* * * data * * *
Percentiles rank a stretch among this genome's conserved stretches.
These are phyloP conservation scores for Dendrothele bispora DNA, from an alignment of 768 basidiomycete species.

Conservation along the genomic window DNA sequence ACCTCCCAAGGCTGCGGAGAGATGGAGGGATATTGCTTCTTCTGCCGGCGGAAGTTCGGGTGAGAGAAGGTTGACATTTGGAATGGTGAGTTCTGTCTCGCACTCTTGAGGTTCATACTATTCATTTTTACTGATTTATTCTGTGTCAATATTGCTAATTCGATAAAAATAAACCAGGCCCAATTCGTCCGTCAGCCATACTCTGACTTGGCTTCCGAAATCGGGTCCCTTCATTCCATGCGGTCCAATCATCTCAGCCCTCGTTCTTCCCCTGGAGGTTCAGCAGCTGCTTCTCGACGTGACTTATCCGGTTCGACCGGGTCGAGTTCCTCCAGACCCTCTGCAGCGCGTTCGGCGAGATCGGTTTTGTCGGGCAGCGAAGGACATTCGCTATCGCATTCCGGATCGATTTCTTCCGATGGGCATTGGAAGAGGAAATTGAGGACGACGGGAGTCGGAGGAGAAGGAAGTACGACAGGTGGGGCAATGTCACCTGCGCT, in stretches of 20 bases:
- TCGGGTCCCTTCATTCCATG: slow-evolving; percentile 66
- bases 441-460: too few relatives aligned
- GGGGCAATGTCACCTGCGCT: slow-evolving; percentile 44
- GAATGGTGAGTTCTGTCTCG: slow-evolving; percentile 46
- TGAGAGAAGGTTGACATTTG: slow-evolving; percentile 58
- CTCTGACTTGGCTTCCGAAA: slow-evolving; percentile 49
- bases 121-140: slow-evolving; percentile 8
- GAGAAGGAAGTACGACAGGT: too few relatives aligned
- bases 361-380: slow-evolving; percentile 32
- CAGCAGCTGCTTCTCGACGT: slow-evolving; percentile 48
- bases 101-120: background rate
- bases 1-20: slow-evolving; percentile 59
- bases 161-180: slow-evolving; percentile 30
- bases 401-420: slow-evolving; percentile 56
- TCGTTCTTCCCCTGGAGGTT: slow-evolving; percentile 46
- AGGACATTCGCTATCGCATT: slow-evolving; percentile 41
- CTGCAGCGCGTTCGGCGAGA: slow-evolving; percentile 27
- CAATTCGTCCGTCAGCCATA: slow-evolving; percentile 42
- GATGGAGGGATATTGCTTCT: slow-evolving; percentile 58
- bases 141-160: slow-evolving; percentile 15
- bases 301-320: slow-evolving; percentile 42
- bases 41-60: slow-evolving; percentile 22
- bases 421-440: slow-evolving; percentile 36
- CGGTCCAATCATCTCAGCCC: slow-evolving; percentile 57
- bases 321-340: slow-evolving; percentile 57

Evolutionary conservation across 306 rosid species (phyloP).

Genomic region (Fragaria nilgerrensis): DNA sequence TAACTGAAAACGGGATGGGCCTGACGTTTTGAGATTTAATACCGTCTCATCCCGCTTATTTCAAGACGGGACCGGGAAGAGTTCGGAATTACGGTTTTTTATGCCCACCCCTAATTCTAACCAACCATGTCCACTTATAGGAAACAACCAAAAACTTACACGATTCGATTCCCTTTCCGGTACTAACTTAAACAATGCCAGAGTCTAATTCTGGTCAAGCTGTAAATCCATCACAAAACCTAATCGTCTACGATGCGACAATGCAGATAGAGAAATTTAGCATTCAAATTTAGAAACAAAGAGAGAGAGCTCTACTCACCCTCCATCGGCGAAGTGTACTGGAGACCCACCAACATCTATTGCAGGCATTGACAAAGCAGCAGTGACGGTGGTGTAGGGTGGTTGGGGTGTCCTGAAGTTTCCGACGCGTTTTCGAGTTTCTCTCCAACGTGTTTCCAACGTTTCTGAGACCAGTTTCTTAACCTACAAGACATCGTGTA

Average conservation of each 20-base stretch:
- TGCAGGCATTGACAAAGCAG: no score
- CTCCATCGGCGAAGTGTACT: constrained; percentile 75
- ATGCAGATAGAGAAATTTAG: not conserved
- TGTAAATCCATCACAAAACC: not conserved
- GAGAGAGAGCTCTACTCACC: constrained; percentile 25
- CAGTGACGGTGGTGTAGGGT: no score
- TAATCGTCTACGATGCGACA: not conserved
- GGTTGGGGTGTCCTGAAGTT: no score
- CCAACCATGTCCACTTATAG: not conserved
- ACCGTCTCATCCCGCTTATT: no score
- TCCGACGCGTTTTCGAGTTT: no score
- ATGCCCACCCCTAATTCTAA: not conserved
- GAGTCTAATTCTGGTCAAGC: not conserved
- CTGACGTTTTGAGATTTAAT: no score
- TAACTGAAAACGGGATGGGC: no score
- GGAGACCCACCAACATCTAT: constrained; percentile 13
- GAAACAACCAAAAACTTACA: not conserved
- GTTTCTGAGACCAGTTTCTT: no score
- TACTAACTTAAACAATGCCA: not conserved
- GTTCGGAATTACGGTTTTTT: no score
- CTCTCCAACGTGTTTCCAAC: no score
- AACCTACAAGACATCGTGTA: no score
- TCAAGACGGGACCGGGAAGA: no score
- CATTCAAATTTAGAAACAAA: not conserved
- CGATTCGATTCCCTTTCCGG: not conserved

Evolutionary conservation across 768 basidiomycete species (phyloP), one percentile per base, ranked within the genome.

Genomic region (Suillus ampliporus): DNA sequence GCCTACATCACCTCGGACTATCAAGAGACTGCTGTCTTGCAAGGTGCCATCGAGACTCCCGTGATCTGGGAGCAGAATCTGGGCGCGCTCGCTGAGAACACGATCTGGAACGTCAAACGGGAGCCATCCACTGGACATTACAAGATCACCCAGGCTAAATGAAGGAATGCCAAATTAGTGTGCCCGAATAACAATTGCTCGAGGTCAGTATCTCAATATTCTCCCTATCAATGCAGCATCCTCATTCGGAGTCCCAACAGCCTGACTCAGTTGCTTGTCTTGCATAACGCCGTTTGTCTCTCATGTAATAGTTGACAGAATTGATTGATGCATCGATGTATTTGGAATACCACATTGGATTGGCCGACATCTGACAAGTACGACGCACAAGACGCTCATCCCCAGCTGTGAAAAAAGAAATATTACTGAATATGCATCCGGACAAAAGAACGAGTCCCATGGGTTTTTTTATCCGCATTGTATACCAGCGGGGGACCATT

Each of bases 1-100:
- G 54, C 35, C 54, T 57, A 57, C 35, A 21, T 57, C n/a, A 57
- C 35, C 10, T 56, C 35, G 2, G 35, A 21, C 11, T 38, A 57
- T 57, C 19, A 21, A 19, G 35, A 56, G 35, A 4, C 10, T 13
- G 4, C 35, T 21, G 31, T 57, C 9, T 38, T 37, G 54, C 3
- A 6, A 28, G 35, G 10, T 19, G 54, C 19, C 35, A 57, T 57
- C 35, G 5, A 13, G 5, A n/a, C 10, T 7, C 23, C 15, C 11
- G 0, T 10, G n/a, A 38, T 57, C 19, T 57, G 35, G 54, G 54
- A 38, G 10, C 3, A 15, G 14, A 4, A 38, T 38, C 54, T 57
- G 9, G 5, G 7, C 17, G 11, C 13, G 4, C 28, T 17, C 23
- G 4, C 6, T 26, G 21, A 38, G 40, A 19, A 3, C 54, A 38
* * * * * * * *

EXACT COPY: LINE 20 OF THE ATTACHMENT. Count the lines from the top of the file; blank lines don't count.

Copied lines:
- CTGCAGCGCGTTCGGCGAGA: slow-evolving; percentile 27